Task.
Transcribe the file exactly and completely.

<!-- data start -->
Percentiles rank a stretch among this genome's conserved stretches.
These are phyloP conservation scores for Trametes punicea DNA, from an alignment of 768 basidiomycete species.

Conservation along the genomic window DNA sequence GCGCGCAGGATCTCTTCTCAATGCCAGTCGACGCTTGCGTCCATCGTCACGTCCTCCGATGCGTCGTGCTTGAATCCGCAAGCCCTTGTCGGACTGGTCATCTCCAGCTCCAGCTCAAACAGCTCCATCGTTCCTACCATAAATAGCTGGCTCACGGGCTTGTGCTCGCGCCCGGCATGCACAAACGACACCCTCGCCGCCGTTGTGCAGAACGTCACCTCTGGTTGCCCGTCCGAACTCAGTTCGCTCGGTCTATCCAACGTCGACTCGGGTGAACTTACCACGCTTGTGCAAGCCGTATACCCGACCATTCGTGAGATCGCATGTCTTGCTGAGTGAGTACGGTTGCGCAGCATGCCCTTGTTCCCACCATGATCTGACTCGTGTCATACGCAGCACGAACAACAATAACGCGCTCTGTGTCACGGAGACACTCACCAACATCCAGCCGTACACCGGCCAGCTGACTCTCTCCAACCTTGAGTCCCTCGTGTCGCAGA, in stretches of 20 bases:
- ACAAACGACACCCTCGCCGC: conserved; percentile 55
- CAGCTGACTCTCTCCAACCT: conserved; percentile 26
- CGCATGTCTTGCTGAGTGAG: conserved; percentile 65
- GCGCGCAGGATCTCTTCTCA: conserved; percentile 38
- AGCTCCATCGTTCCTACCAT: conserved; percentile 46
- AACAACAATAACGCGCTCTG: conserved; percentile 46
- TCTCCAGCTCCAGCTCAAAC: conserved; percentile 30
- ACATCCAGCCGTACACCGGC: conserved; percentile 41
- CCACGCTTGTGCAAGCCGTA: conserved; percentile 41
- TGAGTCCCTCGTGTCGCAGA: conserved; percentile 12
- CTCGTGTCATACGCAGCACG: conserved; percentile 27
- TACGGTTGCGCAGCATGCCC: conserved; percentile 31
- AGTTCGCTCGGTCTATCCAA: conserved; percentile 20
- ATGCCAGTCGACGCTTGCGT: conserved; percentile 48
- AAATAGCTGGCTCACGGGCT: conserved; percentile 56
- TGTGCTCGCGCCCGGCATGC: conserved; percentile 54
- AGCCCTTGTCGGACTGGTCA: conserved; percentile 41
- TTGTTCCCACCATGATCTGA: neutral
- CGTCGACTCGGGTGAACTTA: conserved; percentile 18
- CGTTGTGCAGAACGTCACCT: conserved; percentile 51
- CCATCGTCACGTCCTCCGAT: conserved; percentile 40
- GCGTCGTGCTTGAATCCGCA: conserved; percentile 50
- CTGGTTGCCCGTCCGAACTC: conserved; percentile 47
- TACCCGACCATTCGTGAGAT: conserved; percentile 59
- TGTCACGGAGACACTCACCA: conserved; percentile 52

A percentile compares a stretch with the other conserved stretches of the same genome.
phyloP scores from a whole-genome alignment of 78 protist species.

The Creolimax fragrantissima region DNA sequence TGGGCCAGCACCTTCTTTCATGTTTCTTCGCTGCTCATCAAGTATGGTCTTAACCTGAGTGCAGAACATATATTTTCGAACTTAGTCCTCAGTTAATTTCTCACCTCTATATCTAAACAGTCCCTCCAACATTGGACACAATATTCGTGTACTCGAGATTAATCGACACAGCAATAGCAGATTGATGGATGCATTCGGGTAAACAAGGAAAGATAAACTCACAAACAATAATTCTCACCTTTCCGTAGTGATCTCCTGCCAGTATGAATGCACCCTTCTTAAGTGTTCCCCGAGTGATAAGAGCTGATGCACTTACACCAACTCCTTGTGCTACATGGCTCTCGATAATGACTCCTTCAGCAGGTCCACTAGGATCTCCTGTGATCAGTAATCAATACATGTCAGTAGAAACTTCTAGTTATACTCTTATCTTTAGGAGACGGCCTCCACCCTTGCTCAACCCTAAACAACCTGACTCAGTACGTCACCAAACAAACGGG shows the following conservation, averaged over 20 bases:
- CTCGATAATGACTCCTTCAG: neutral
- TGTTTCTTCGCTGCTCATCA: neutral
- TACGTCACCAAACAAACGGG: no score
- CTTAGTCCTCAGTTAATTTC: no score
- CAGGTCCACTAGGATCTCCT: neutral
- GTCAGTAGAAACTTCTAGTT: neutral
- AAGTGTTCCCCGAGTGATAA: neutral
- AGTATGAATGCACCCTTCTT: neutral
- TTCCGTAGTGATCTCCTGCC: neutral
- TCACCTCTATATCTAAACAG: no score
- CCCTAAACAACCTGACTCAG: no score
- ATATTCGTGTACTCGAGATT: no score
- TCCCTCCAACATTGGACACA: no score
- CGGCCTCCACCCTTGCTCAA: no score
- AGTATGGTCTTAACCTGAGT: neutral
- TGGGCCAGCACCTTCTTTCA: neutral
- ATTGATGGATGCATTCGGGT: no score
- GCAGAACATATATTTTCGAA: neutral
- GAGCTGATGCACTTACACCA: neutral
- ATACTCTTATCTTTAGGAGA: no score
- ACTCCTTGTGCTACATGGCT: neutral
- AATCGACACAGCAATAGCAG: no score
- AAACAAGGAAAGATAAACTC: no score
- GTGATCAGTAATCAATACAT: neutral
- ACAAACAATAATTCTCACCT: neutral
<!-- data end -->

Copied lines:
Percentiles rank a stretch among this genome's conserved stretches.
These are phyloP conservation scores for Trametes punicea DNA, from an alignment of 768 basidiomycete species.

Conservation along the genomic window DNA sequence GCGCGCAGGATCTCTTCTCAATGCCAGTCGACGCTTGCGTCCATCGTCACGTCCTCCGATGCGTCGTGCTTGAATCCGCAAGCCCTTGTCGGACTGGTCATCTCCAGCTCCAGCTCAAACAGCTCCATCGTTCCTACCATAAATAGCTGGCTCACGGGCTTGTGCTCGCGCCCGGCATGCACAAACGACACCCTCGCCGCCGTTGTGCAGAACGTCACCTCTGGTTGCCCGTCCGAACTCAGTTCGCTCGGTCTATCCAACGTCGACTCGGGTGAACTTACCACGCTTGTGCAAGCCGTATACCCGACCATTCGTGAGATCGCATGTCTTGCTGAGTGAGTACGGTTGCGCAGCATGCCCTTGTTCCCACCATGATCTGACTCGTGTCATACGCAGCACGAACAACAATAACGCGCTCTGTGTCACGGAGACACTCACCAACATCCAGCCGTACACCGGCCAGCTGACTCTCTCCAACCTTGAGTCCCTCGTGTCGCAGA, in stretches of 20 bases:
- ACAAACGACACCCTCGCCGC: conserved; percentile 55
- CAGCTGACTCTCTCCAACCT: conserved; percentile 26
- CGCATGTCTTGCTGAGTGAG: conserved; percentile 65
- GCGCGCAGGATCTCTTCTCA: conserved; percentile 38
- AGCTCCATCGTTCCTACCAT: conserved; percentile 46
- AACAACAATAACGCGCTCTG: conserved; percentile 46
- TCTCCAGCTCCAGCTCAAAC: conserved; percentile 30
- ACATCCAGCCGTACACCGGC: conserved; percentile 41
- CCACGCTTGTGCAAGCCGTA: conserved; percentile 41
- TGAGTCCCTCGTGTCGCAGA: conserved; percentile 12
- CTCGTGTCATACGCAGCACG: conserved; percentile 27
- TACGGTTGCGCAGCATGCCC: conserved; percentile 31
- AGTTCGCTCGGTCTATCCAA: conserved; percentile 20
- ATGCCAGTCGACGCTTGCGT: conserved; percentile 48
- AAATAGCTGGCTCACGGGCT: conserved; percentile 56
- TGTGCTCGCGCCCGGCATGC: conserved; percentile 54
- AGCCCTTGTCGGACTGGTCA: conserved; percentile 41
- TTGTTCCCACCATGATCTGA: neutral
- CGTCGACTCGGGTGAACTTA: conserved; percentile 18
- CGTTGTGCAGAACGTCACCT: conserved; percentile 51
- CCATCGTCACGTCCTCCGAT: conserved; percentile 40
- GCGTCGTGCTTGAATCCGCA: conserved; percentile 50
- CTGGTTGCCCGTCCGAACTC: conserved; percentile 47
- TACCCGACCATTCGTGAGAT: conserved; percentile 59
- TGTCACGGAGACACTCACCA: conserved; percentile 52

A percentile compares a stretch with the other conserved stretches of the same genome.
phyloP scores from a whole-genome alignment of 78 protist species.

The Creolimax fragrantissima region DNA sequence TGGGCCAGCACCTTCTTTCATGTTTCTTCGCTGCTCATCAAGTATGGTCTTAACCTGAGTGCAGAACATATATTTTCGAACTTAGTCCTCAGTTAATTTCTCACCTCTATATCTAAACAGTCCCTCCAACATTGGACACAATATTCGTGTACTCGAGATTAATCGACACAGCAATAGCAGATTGATGGATGCATTCGGGTAAACAAGGAAAGATAAACTCACAAACAATAATTCTCACCTTTCCGTAGTGATCTCCTGCCAGTATGAATGCACCCTTCTTAAGTGTTCCCCGAGTGATAAGAGCTGATGCACTTACACCAACTCCTTGTGCTACATGGCTCTCGATAATGACTCCTTCAGCAGGTCCACTAGGATCTCCTGTGATCAGTAATCAATACATGTCAGTAGAAACTTCTAGTTATACTCTTATCTTTAGGAGACGGCCTCCACCCTTGCTCAACCCTAAACAACCTGACTCAGTACGTCACCAAACAAACGGG shows the following conservation, averaged over 20 bases:
- CTCGATAATGACTCCTTCAG: neutral
- TGTTTCTTCGCTGCTCATCA: neutral
- TACGTCACCAAACAAACGGG: no score
- CTTAGTCCTCAGTTAATTTC: no score
- CAGGTCCACTAGGATCTCCT: neutral
- GTCAGTAGAAACTTCTAGTT: neutral
- AAGTGTTCCCCGAGTGATAA: neutral
- AGTATGAATGCACCCTTCTT: neutral
- TTCCGTAGTGATCTCCTGCC: neutral
- TCACCTCTATATCTAAACAG: no score
- CCCTAAACAACCTGACTCAG: no score
- ATATTCGTGTACTCGAGATT: no score
- TCCCTCCAACATTGGACACA: no score
- CGGCCTCCACCCTTGCTCAA: no score
- AGTATGGTCTTAACCTGAGT: neutral
- TGGGCCAGCACCTTCTTTCA: neutral
- ATTGATGGATGCATTCGGGT: no score
- GCAGAACATATATTTTCGAA: neutral
- GAGCTGATGCACTTACACCA: neutral
- ATACTCTTATCTTTAGGAGA: no score
- ACTCCTTGTGCTACATGGCT: neutral
- AATCGACACAGCAATAGCAG: no score
- AAACAAGGAAAGATAAACTC: no score
- GTGATCAGTAATCAATACAT: neutral
- ACAAACAATAATTCTCACCT: neutral